GAA | 1 year ago
OPINION: The GAA's new proposals will do nothing to solve the club fixture crisis
The road to hell is paved with good intentions

Band aids don't fix bullet holes and the latest plaster that the GAA thinks will fix its current fixture ills will never stick.

Paraic Duffy has feasibly spent weeks and months tying together all the various GAA reports compiled over the last decade to deal with the major issue of the GAA in 2015: fixture chaos at club and intercounty level.

In the latest missive to emerge from Croke Park, Player Overtraining and Burnout, and the GAA Fixtures Calendar, some may have hopedDuffy would provide the panacea that has eluded many of the best GAA minds in the country.

Instead, the document proposes that by abolishing the Under-21 football championship, but not its hurling counterpart, and making a two-week change to the senior All-Ireland calendar, the association can plough on into the future with everyone happy.

"If we care about the welfare of our players, as we claim to do, and if we want to provide our club players with a fair and meaningful schedule of fixtures, as we claim we wish to do, then we can no longer simply talk about addressing these issues. The time has come to take decisive action."

Unfortunately today once again shows how disconnected Croke Park and the administrators have become from the frustrations of the ordinary GAA club player. Club players are given nothing to work with in this report.

The biggest issue any GAA fan, and club player, has with the championship in its current format is how bloated the provincial series can be. It is these championships, in peak summer, at the optimum time to run off local club championships, that cause the most problems.


This year the Connacht championship started on May 3rd as Galway beat New York.

Yet for a championship with only seven participants, it didn't conclude until the 19th of July. That's 77 days, but the GAA think moving the minor grade to U17 and ending a football competition that has produced some wonderful contests and is at least a staging post for players to acclimatise to senior football should be abandoned.


Duffy's intentions are good but surely if you are looking at any calendar, then you begin with the opening months. There is no mention of getting rid of the January competitions that provide much needed cash in the early part of the year, but are under-supported, under-promoted and generally treated as the pre-season events that they are.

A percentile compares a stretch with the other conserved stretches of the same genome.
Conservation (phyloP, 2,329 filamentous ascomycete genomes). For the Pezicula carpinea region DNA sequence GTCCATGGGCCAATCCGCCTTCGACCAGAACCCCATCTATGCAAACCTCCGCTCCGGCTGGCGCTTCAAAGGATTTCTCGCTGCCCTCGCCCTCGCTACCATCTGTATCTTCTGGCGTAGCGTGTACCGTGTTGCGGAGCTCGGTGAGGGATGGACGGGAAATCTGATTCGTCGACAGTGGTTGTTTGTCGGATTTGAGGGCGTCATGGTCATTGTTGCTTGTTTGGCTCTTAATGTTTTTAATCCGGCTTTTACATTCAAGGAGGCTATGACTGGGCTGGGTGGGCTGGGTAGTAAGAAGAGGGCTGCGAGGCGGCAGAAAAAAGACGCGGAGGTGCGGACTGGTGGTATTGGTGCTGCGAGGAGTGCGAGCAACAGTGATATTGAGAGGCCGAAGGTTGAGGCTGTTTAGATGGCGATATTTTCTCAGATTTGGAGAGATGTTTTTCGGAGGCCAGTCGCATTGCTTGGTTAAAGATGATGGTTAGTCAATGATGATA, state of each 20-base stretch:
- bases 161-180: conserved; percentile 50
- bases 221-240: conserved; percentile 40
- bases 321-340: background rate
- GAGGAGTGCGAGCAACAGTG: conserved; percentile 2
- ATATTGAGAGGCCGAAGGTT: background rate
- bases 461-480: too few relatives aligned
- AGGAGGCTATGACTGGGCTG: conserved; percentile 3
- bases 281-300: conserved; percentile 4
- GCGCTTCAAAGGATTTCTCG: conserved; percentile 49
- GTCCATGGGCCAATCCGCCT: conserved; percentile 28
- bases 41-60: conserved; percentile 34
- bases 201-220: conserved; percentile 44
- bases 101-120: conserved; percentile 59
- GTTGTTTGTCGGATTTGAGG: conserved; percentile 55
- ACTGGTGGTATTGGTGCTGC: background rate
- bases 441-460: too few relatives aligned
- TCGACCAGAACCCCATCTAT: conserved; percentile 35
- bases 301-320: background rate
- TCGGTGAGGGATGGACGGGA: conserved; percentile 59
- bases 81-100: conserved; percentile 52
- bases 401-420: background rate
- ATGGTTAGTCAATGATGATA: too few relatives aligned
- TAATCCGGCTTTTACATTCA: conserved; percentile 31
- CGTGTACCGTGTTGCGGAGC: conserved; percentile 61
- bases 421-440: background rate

Surely getting rid of the McGrath Cup and its various counterparts would allow the National Leagues to start earlier and therefore do away with Duffy's proposal to run football and hurling simultaneously, thereby killing off any hope of dual players surviving at inter-county level.

Another proposal to move the All-Ireland finals forward by two weeks is a cosmetic exercise and could well be undone by replays.

Duffy concedes that he is reluctant to shift around the dates of the GAA's showpieces, but surely the problems don't lie in August or September, but in the months preceding it.

Paraic Duffy 29/1/2014


In the debate that will follow it would be interesting to hear what parents or teachers would have to say about about a change to the minor grade from U18 to U17? How does this affect a 15-year-old who's promoted to a county set up but may be preparing for his Junior Cert?

Is the minor grade such a burden on Leaving Cert students that one of the most popular competitions in the Association needs to be altered so drastically?

Burnout is not always from playing games week after week. Too often players develop injuries as they get older from overloading their bodies as they are developing as teenagers.

Ultimately the GAA's power comes from county boards. They are the men and women who will vote on these proposals at Congress next year and will decide if they get the all important two-thirds majority. And it is here that the true issue of club chaos lies

GAA county boards should be seen as mini fiefdoms.

Sky's intro graphic was inspired by Game Of Thrones and anyone who's ever attended a county board meeting knows of the power struggles, and the bloody coups that can sometimes be seen on the first Monday or Tuesday of the month in hotel conference rooms across the country.


duffy summary

Moving the club calendar to within a single year seems a workable plan on paper at least but it will need co-operation from every single county board, and it will put pressure on the smaller units to get their own houses in order.

This is where the GAA's attention needs to be focused, not on abolishing competitions that cause little or no disruption as it is.

How likely is that to happen in counties that will only play key games at weekends and don't have facilities to play championship games midweek? In counties where the inter-county managers wield huge power?

With a 12-month club calendar the GAA now has a large hole to fill on March 17th which they feel should be filled by the inter-provincial competition.

We're sure that Martin Donnelly would love that, but for a competition that has struggled to gain any traction even since its revamp it seems somewhat odd that the GAA are looking to abolish the U21 football grade as well as the junior football and intermediate hurling competitions, but will persevere with a competition that has very much run its course.

The GAA, and its most powerful figure, have missed a golden opportunity to try and influence real change. For club players, the frustration will continue, regardless of any changes to the U21 grade.

Mark McHugh and Stephen O'Keeffe on The GAA Hour and Wooly isn't happy with Joe Brolly. Listen below or subscribe here on iTunes.

Tony Cascarino on the SportsJOE Live couch and Rory Best answer questions.

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